The Flawed Politics of a Law-and-Order CampaignHistorians in the News
tags: crime, Richard Nixon
Five days of anguish and protest. Five nights of anger, broken windows, out-of-control police behavior, and the nauseating television images of tear-gassed citizens and burning squad cars.
As Donald Trump played Nero to a burning Washington, and as the homebound Joe Biden offered a moving speech about “the soul of America,” thoughts inevitably drifted to the November election. Despite the polls consistently showing Biden with a healthy lead, skittish Democrats are worried that the urban uprisings will allow Trump to triumph with a guttersnipe “American carnage” campaign.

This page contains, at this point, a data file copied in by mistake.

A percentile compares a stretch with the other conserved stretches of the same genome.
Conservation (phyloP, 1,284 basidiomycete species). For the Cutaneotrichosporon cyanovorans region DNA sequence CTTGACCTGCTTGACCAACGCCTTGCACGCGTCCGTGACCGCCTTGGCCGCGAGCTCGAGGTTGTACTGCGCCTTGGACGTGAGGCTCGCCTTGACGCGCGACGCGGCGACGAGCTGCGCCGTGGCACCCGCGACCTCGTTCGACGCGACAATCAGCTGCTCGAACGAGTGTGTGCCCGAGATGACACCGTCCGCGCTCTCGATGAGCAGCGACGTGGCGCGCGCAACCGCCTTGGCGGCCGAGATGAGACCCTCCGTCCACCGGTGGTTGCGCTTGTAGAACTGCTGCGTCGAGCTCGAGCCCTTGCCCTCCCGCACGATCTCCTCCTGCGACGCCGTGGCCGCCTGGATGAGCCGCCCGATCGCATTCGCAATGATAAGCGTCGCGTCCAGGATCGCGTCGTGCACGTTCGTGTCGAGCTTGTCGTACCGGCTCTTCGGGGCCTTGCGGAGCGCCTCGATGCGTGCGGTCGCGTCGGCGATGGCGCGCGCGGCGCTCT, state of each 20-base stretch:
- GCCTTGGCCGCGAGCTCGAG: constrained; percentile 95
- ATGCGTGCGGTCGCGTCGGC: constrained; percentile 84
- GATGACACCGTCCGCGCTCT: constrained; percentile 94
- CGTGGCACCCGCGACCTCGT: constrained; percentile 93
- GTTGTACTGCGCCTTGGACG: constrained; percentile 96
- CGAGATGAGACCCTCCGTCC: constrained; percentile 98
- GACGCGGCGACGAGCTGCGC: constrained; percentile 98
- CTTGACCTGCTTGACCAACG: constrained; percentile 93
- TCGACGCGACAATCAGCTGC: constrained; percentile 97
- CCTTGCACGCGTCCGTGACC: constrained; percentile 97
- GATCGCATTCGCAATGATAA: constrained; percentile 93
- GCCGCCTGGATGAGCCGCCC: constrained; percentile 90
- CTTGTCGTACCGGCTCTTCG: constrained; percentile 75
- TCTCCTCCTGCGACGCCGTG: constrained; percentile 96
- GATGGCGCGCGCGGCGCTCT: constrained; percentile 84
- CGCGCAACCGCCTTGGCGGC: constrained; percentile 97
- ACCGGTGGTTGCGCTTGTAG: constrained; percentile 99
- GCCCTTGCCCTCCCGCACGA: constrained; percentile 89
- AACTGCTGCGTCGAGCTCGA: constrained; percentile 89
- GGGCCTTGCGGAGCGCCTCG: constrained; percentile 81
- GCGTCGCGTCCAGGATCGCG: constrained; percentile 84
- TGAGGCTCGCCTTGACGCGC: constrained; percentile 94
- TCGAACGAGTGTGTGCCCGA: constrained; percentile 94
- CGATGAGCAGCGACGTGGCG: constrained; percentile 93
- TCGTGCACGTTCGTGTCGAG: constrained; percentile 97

The parallel on everyone’s lips is 1968—that wrenching year of assassination, riot, racism, war, and the breakdown of the bonds that hold us together as a people. That was the year, as glib TV commentators explain, that Richard Nixon defeated Vice President Hubert Humphrey in a campaign built around law and order. Now Biden, a former vice president (get it?), is consigned to the hapless Humphrey role, while Trump, like Nixon, plays to white fears.
That, anyway, is the myth, although the reality was far more complicated. Looking back at the early Nixon years with a half-century’s hindsight actually offers reasons to hope. Even in 1968 and the divisive 1970 congressional elections that followed, voters were not easily gulled by Republican rabble-rousing.
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